SP leader calls for ‘social alliance’ as election campaign kicks off

19 August 2012

SP leader calls for ‘social alliance’ as election campaign kicks off

In a warm and welcoming Open Air Museum in Arnhem, SP leader Emile Roemer today kicked off the party’s campaign for the general election on September 12. Roemer called on the 2,500 SP members in attendance to work towards a social alliance between like-minded political parties, workers, employers and social organisations. ‘Everyone who can underwrite our goals of less poverty and narrower social differences, more caring for each other and more confidence in one another, I challenge to work hand in hand with us and then, after September 12th, to build on this.’

With the other SP election candidates behind him, Roemer addresses the 2,500 SP members present

Emile Roemer speaks to the media, including the international press, at the press conference

Roemer stressed the historic character of the coming elections. ‘And that is not only because we could record an historic result. These elections aren’t about who in our country will get a few votes more or a few less, a percentage point here or there. These elections are actually about who will have a say. For years politicians have turned their ears to the financial sector, watching as banks have been changed into gambling machines and managers and executives have hijacked education. The policy of the last few years has landed us in an unbelievable crisis. That wasn’t a natural phenomenon, but a direct consequence of political choices.’ Referring to the town where he was until recently a member of the elected executive, Roemer pledged ‘to do for the whole of the Netherlands what I did for Boxmeer – clear up the mess!’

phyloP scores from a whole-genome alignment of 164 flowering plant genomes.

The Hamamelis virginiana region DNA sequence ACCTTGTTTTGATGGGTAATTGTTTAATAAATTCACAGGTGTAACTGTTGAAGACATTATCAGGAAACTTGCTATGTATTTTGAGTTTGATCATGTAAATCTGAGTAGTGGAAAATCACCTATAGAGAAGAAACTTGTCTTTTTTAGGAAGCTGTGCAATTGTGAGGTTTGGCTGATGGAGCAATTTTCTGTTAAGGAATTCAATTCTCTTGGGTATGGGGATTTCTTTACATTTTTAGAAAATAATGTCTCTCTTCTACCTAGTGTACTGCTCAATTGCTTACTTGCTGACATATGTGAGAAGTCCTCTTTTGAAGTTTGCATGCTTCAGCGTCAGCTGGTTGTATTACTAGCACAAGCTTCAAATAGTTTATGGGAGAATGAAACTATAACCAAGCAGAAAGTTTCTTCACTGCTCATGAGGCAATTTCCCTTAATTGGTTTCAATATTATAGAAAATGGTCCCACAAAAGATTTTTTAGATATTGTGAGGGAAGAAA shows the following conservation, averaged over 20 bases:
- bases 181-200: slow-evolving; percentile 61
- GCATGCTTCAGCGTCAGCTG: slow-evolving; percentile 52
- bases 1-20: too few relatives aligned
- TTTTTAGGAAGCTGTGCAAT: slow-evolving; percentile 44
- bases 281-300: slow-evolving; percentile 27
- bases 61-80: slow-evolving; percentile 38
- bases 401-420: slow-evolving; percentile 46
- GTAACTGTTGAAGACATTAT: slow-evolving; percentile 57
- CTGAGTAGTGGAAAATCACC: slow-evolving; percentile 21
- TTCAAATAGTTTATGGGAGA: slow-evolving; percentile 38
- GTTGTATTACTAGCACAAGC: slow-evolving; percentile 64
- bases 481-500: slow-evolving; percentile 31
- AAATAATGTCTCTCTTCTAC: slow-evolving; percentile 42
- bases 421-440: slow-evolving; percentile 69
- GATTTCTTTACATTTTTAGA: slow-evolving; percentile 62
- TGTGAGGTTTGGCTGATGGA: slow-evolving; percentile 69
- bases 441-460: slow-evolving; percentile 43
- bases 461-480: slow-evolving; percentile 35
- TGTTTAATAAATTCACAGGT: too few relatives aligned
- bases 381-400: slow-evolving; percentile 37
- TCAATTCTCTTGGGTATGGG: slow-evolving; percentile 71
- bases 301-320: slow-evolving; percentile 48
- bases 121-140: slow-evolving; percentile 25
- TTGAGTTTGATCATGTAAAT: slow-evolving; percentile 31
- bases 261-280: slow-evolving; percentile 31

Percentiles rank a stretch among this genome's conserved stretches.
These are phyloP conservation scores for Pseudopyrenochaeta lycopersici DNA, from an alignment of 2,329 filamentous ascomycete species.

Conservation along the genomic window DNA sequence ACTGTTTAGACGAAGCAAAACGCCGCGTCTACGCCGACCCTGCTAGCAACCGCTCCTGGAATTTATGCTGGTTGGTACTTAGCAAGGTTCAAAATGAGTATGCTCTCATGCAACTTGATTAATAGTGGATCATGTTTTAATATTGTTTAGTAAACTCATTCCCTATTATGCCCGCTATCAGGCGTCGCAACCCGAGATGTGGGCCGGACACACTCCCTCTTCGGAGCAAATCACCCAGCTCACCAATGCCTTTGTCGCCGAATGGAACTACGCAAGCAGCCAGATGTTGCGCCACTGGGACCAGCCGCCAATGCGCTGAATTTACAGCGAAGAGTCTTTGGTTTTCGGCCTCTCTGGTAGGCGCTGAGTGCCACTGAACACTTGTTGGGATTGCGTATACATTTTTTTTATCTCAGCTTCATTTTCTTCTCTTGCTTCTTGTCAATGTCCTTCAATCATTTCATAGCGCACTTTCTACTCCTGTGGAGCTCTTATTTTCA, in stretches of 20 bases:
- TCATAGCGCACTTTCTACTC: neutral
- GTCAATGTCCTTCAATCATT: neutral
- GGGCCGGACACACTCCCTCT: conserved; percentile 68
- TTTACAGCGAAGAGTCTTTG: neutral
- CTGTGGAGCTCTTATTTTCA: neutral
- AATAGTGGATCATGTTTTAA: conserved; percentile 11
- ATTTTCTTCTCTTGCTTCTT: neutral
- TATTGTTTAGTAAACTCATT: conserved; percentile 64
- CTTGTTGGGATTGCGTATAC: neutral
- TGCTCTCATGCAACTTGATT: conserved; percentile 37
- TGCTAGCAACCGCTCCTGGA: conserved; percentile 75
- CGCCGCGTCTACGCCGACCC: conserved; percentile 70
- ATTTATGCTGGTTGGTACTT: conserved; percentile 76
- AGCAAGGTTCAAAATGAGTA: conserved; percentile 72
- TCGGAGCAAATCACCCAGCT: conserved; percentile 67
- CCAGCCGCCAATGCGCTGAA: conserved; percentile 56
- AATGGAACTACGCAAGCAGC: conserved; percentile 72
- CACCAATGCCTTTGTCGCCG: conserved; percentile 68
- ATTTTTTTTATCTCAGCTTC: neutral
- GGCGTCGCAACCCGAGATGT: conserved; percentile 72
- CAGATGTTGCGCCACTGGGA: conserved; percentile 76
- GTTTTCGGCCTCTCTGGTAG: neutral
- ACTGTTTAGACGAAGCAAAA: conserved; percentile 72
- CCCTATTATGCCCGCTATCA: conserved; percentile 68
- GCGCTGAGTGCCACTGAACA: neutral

Roemer releases hundreds of balloons to signal the official start of the SP’s campaign

The SP stretched out a hand to other parties of the left, the PvdA (Labour Party) and Green Left, with whom the party has a limited electoral arrangement. Known as a ‘lijstverbinding’ (electoral alliance), this enables surplus votes to be transferred between parties in the event that the surplus votes of each of the three add up to sufficient to give one of them – the one with the most surplus votes – an extra seat in Parliament. The arrangement is favoured because of the Netherlands’ strictly proportional system, and where a party would prefer to see one whose views are closer to its own taking a seat which might otherwise go, in this case for example, to the right. 'Let’s do what the voters are asking us to do and take each other by the hand,’ said Roemer. ‘Together we can make a fist of this and forge a social alliance. Political parties, employers, workers and social organisations together against poverty and for caring for each other and confidence in each other.’ With these words Emile Roemer hit a red button and released hundreds of balloons into the sky, thus signalling the official start of the election campaign.

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